Apple accuses Nokia of patent extortion scheme

Chris Davies - Dec 21, 2016
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Apple accuses Nokia of patent extortion scheme

Apple has accused Nokia of collaborating in patent pay-out extortion, alleging that the Finnish company has conspired with patent trolls to extract more than its fair share of IP licensing fees. In a complaint filed on December 20 in the United States District Court in the Northern District of California, Apple accuses Nokia of colluding with Acacia Research Corporation and its subsidiaries “to extract and extort exorbitant revenues unfairly and anticompetitively from Apple and other innovative suppliers of cell phones.” According to Apple, Nokia has used sneaky tactics to make more from its patent portfolio than fair-use requirements might allow.

It’s a fairly complicated scheme, as Apple paints it. According to the Cupertino firm, Nokia is facilitating “patent assertion entities” (PAE) like Acacia and its subsidiary Conversant Intellectual Property Management Inc. in exploiting the intellectual property it holds. The lawsuit doesn’t actually name Nokia as a defendant, however.

“In 2011, Nokia remained a major supplier of cell phones, but, due to its failure to innovate, was facing business prospects so dire that Nokia ultimately exited the cell phone market. As Nokia’s CEO had announced to employees the previous year, Nokia was standing on “a burning platform.” Unable to compete with innovative companies such as Apple — which had developed a revolutionary hardware and software platform — Nokia quickly transformed itself. It changed from a company focused on supplying cell phones and other consumer products to a company bent on exploiting the patents that remain from its years as a successful cellphone supplier” Apple

As Apple tells it, Nokia distributed its patents among patent assertion entities like Acacia so as to avoid directly licensing them. The patents in question are considered standard-essential, and thus Nokia is required to license them under “fair, reasonable, and non-discriminatory” (FRAND) terms. Instead, Apple alleges, the “mercenary PAEs” are working to extract above-FRAND royalties from those companies using the technologies.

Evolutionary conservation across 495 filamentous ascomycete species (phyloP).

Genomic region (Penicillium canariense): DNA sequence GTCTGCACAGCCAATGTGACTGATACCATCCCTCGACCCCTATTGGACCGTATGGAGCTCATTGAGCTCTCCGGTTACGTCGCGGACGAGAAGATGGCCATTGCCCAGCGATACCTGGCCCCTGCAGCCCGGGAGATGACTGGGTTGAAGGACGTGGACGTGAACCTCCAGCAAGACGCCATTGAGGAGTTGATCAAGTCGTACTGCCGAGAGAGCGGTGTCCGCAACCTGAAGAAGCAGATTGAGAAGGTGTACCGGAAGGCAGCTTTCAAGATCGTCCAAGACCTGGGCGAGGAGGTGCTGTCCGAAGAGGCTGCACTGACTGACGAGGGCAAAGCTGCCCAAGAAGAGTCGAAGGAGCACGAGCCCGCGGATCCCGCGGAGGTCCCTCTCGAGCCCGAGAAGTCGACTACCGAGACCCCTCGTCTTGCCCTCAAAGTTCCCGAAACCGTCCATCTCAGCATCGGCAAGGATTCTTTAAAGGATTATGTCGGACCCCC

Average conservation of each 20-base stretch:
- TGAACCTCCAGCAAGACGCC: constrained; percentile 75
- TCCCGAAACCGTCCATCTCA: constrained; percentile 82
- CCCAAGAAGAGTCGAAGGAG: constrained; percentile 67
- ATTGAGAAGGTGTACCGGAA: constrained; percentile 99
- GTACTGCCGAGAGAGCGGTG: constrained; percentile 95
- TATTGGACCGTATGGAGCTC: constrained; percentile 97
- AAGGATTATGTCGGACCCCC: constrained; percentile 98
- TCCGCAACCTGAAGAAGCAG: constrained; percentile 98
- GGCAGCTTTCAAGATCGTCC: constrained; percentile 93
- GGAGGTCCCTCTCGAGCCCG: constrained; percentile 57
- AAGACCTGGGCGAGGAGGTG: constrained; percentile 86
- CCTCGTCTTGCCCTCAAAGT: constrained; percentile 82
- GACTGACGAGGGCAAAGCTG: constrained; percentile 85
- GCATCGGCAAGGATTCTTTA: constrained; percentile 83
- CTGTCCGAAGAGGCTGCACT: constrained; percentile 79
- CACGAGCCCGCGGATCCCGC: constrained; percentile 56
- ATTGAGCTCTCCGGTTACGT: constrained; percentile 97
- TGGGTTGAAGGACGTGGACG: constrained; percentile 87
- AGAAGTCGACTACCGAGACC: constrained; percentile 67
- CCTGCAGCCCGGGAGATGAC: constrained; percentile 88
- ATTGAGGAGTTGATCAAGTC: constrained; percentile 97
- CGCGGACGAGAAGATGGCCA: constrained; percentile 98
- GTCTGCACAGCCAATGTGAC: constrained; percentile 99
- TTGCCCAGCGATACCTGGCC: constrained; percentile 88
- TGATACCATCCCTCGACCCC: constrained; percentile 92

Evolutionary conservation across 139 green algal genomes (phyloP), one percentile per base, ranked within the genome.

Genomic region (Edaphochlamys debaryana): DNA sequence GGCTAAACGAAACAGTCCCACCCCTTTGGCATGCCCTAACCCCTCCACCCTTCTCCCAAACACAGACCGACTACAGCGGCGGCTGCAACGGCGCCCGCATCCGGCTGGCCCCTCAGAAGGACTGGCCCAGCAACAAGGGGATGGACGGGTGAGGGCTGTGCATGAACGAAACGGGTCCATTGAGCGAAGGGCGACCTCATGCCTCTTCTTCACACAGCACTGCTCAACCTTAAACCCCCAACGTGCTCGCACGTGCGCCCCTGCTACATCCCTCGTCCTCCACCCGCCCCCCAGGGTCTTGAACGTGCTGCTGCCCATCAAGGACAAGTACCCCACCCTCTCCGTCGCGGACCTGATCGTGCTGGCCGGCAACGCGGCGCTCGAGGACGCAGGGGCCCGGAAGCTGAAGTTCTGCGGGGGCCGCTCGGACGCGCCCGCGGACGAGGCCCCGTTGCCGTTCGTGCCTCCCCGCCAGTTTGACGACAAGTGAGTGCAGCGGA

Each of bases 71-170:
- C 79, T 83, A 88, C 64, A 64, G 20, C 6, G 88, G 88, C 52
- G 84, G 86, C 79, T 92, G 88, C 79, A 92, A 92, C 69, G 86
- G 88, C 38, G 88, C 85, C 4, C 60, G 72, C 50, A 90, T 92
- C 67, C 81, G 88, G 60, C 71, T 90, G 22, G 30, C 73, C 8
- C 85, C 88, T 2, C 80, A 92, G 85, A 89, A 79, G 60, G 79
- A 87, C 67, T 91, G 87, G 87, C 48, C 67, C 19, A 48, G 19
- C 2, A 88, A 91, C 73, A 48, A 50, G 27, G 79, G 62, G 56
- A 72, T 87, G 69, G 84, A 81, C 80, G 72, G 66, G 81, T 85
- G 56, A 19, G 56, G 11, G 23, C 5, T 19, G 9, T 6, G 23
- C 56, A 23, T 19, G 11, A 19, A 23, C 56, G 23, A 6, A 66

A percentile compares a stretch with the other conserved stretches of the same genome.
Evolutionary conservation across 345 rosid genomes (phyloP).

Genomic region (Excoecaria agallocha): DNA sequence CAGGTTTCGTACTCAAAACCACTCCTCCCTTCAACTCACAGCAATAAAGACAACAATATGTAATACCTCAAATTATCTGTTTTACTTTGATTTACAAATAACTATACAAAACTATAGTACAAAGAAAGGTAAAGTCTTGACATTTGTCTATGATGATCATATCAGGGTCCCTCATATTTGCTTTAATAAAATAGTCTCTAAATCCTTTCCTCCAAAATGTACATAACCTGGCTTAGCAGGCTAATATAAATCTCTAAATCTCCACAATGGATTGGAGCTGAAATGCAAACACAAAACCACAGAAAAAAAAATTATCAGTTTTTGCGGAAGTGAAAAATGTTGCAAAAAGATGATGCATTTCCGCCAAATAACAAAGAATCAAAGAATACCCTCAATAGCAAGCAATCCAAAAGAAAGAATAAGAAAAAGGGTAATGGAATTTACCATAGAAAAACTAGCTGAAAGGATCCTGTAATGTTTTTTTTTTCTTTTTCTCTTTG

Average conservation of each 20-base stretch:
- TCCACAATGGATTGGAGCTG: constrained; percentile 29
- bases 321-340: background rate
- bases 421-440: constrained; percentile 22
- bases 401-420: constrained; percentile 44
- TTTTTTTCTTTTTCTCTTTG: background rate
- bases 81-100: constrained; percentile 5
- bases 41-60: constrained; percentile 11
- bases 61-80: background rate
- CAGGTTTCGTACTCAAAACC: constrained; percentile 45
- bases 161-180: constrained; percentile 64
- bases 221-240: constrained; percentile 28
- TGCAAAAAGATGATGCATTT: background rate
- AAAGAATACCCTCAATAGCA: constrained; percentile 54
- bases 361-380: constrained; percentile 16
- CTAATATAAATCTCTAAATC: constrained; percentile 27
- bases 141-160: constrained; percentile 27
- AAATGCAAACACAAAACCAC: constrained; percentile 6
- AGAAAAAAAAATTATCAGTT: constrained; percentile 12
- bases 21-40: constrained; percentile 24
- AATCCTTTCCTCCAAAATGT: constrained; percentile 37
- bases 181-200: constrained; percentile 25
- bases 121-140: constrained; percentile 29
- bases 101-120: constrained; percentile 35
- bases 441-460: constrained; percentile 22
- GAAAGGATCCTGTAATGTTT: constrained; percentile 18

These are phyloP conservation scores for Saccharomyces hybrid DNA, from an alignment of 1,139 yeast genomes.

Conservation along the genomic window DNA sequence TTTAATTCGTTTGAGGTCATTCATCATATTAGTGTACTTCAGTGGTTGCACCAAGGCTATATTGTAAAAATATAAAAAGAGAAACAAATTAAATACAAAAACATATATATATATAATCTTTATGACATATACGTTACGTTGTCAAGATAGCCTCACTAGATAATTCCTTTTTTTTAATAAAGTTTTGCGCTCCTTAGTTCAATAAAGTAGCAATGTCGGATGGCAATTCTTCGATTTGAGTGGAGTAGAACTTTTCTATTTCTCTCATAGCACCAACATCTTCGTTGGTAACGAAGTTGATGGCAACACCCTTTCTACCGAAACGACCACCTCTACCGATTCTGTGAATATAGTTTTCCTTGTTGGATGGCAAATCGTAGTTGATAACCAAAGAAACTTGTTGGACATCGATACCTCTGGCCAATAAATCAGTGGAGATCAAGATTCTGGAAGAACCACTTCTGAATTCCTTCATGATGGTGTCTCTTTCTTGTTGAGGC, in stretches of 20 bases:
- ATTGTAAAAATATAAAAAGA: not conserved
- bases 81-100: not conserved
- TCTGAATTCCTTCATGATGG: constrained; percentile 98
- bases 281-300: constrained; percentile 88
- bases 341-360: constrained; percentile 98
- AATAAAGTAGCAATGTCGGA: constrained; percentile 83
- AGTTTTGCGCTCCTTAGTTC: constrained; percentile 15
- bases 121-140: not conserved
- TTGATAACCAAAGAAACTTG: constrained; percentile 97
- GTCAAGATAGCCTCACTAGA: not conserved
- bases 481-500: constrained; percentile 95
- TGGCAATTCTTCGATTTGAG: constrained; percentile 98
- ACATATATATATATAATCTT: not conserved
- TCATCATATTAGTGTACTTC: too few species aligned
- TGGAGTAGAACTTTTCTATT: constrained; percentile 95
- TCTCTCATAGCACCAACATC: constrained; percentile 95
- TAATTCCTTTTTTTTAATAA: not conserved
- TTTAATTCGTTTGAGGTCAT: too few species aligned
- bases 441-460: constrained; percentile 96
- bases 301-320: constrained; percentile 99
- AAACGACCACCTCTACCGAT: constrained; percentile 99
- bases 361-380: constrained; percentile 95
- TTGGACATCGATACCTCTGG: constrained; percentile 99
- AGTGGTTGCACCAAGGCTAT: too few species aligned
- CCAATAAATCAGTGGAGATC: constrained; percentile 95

Nokia, meanwhile, retains “an interest in revenues” obtained by the PAEs, meaning – so Apple explains it – that it’s in the Finnish firm’s best interests that the numerous lawsuits the PAEs file be settled for sizable amounts. At least nine such patent assertion entities are involved, it’s said, and their appetite for litigation is vast. Indeed, Apple says, the Nokia patents they collectively hold are the subject of at least twelve cases against the Cupertino firm.

Overall, Acacia and its subsidiaries have apparently sued Apple in the US and internationally more than forty times. “These serial assertions and litigations have forced Apple to incur multiple millions of dollars in defense costs,” the company says.

It’s not the first time we’ve seen Acacia make headlines. Back in 2015, the company succeeded in getting an injunction in Germany against HTC handsets, as part of a suit against Deutsche Telekom there. As Apple says, it’s had several run-ins with the company before, with a Texas court ordering it to pay more than $22m for one particular patent infringement back in September.

Apple’s goal, according to the filing, is to seek “injunctive relief” both for itself and others targeted by Acacia and its subsidiaries, “and to unwind the patent transfers that have enabled the anticompetitive conduct described herein.”

Meanwhile earlier today, Nokia sued Apple in the US and Germany over 32 different patents in total, which it claims the company infringes with its products. Those filings are set to be followed with further lawsuits, Nokia has warned, in different jurisdictions. It claims it has attempted to negotiate fair licensing fees for the intellectual property since 2011, but Apple has proved unwilling to do so.

“By failing to agree to terms,” a Nokia spokesperson said, “Apple is seeking an unfair advantage over our other licensees and we are taking steps to protect our inventions and defend our rights.”

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